In Arizona, Blake Masters and Kari Lake Embrace Bad Border Policies
Last week, Rep. Paul Gosar (R–Ariz.), who’s running unopposed for reelection in Arizona’s 9th congressional district, was caught in a covertly recorded video seemingly expressing sympathy to people who claimed they’d been shooting at undocumented immigrants.
“We’ve shot at them,” the man, an undercover activist, told Gosar. “I’m worried that the Democrats are gonna send me to jail.” Gosar replied, “They have more rights than we do.”
“I might’ve hit someone,” the man said before thanking Gosar for his work. “Say a prayer because this country needs you,” the congressman replied. “There’s a bunch of people that are ready to go into action.”
Gosar, who’s previously proposed a 10-year moratorium on all immigration, is part of an Arizona GOP that’s taken an increasingly militant turn on migrants and the border.
With Election Day less than one week away, the results of Arizona’s midterm races could shake up both national politics and recent statewide trends. Immigration has emerged as a central plank for high-profile Republican candidates, including Senate candidate Blake Masters and gubernatorial candidate Kari Lake, who routinely lean into their party’s worst impulses. Their platforms include policies that are legally fraught and unlikely to solve persistent problems at the border.
Both Masters and Lake say they will finish the construction of former President Donald Trump’s border wall, which currently covers about 245 miles of Arizona’s 373-mile border with Mexico. Trump’s project cost roughly $20 million per mile to construct, dwarfing the cost of reinforcements installed under the Bush and Obama administrations. Despite that expense, the wall hasn’t thwarted illegal migration. Immigrants have been able to climb over it with ladders, cut through it with cheap tools, and tunnel under it. With fewer legal migration pathways and a far more fortified border, the number of migrants injured or killed as they fell from the wall spiked.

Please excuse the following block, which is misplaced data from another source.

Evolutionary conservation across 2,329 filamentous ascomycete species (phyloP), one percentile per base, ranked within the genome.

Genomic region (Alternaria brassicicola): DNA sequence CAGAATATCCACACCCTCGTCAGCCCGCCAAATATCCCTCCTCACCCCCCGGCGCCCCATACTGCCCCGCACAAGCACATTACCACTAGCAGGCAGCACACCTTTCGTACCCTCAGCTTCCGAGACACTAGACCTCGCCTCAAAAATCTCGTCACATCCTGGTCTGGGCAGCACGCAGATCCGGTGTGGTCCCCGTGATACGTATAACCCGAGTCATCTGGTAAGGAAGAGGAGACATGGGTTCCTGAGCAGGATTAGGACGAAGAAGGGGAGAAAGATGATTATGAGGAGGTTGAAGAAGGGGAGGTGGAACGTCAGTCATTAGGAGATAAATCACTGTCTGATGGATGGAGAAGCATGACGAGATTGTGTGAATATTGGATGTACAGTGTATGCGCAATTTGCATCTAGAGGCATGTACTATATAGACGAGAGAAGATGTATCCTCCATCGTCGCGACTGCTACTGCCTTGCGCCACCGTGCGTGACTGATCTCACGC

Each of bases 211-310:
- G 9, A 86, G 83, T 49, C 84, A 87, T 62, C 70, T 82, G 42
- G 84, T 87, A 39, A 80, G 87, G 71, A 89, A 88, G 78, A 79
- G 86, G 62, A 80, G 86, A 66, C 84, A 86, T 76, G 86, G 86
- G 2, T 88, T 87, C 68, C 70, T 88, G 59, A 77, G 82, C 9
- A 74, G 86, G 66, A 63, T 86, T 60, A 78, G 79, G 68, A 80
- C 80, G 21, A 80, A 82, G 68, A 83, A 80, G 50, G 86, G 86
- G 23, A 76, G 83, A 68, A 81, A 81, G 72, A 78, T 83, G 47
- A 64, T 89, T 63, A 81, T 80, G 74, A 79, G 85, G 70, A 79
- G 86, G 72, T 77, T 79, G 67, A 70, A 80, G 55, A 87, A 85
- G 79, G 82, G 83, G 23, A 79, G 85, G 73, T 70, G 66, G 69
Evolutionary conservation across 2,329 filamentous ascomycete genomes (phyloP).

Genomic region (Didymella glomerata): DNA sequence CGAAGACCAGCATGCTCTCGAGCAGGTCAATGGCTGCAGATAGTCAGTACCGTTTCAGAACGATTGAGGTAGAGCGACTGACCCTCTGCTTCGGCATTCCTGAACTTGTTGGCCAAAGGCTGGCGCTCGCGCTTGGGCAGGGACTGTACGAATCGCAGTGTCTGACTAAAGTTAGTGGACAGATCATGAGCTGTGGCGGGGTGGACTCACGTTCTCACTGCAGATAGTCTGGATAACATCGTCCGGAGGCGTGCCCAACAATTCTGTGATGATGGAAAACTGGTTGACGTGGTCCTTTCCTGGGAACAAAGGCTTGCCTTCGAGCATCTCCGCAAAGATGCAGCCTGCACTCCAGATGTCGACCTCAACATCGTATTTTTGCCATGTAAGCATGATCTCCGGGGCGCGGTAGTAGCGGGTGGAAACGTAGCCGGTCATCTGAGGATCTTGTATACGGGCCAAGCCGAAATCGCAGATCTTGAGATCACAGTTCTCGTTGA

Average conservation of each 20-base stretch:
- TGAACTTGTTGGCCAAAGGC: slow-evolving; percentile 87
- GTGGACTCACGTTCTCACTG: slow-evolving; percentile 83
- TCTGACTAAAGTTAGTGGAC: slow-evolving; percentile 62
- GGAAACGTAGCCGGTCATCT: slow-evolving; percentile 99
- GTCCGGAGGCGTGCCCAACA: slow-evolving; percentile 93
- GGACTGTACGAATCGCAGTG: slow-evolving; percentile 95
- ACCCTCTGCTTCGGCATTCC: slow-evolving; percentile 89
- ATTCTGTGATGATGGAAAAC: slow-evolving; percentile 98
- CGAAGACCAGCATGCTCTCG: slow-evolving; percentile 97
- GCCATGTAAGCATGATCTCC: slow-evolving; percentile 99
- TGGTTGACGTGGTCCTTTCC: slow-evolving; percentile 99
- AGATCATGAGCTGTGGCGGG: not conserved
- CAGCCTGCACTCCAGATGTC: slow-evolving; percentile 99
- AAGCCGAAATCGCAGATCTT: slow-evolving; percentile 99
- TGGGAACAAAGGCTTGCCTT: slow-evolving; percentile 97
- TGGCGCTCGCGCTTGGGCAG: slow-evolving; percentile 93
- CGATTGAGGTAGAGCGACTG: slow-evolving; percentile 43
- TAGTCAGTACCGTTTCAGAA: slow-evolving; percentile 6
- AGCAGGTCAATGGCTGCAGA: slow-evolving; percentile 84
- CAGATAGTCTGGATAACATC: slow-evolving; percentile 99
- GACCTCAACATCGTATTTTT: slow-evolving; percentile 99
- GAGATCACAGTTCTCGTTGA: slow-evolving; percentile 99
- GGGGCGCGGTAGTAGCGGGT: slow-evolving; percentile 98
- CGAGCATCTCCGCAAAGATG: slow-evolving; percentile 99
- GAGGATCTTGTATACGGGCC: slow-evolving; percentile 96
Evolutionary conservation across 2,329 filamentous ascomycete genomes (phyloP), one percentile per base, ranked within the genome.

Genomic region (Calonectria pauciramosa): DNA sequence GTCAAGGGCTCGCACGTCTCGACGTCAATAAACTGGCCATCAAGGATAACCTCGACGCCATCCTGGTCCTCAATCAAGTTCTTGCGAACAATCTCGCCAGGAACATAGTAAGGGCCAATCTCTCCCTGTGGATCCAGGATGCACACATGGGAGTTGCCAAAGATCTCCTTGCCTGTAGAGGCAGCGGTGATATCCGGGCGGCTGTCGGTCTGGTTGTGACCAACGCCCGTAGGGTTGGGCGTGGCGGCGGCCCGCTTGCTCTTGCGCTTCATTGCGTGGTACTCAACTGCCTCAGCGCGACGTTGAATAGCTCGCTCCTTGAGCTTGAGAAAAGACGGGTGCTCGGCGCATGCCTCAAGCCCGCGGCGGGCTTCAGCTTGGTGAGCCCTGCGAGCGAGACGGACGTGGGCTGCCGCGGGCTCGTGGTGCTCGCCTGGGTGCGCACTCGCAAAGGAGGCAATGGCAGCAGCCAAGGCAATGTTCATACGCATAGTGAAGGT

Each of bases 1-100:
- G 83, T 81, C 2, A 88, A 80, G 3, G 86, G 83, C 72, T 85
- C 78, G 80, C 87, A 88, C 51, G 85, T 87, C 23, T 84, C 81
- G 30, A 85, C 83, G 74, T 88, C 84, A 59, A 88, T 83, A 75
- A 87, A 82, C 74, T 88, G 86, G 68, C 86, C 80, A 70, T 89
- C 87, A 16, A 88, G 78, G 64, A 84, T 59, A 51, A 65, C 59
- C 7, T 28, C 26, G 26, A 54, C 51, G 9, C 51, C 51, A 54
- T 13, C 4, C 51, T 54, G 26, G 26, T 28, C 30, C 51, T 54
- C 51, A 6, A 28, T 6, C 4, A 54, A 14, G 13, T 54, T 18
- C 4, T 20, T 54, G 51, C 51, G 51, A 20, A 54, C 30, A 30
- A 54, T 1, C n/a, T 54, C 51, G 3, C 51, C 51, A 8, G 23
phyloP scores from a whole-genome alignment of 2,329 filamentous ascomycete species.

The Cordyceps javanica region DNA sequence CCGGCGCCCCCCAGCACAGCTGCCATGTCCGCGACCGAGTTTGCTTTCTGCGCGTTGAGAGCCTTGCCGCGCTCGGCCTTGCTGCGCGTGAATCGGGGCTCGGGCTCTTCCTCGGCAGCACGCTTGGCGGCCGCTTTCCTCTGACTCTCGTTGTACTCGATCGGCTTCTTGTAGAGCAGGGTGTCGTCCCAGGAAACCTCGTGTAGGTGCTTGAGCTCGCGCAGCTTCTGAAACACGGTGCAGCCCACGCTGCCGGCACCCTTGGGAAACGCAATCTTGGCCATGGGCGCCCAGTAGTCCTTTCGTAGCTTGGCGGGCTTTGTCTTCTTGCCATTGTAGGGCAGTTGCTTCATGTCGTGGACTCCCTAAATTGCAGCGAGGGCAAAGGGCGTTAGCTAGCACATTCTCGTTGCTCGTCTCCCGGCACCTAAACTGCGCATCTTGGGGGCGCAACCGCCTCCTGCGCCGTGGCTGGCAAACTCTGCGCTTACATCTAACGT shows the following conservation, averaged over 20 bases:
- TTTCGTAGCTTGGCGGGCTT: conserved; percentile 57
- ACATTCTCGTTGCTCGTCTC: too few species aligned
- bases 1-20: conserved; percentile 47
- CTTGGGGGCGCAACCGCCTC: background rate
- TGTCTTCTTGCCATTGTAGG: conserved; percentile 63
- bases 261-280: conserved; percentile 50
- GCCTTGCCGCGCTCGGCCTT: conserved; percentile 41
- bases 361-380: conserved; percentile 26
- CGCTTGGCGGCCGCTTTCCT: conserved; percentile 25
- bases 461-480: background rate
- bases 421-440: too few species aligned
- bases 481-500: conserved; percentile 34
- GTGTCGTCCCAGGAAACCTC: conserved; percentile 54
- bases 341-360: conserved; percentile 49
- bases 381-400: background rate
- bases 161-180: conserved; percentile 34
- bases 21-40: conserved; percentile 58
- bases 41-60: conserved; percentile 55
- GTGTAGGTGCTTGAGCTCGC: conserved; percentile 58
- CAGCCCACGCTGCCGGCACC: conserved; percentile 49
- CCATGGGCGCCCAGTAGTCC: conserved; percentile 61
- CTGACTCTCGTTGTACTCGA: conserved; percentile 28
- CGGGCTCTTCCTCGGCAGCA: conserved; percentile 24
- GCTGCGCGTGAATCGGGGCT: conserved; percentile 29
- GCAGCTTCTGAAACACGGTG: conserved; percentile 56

Renewed border wall construction could end up hurting Arizona communities, including private landowners robbed of their land by eminent domain and Native Americans who’ve had their sovereignty violated despite explicit opposition. Lake says she’ll veto “any budget that fails to fully fund the border wall’s completion,” despite the economic and political costs she might incur.
Lake and Masters see illegal immigration as an “invasion” to be combated. “It’s time to militarize this border,” Masters said in a campaign ad. Lake’s first “solution” to secure the border involves invoking Article I, Section 10 of the U.S. Constitution “to fend off the invasion at our southern border in the absence of federal protection.” She claims this will allow Arizona—and “a compact of like-minded states”—to “arrest illegal immigrants” and “return them back across the border.”
As David Bier, as
Article from Reason.com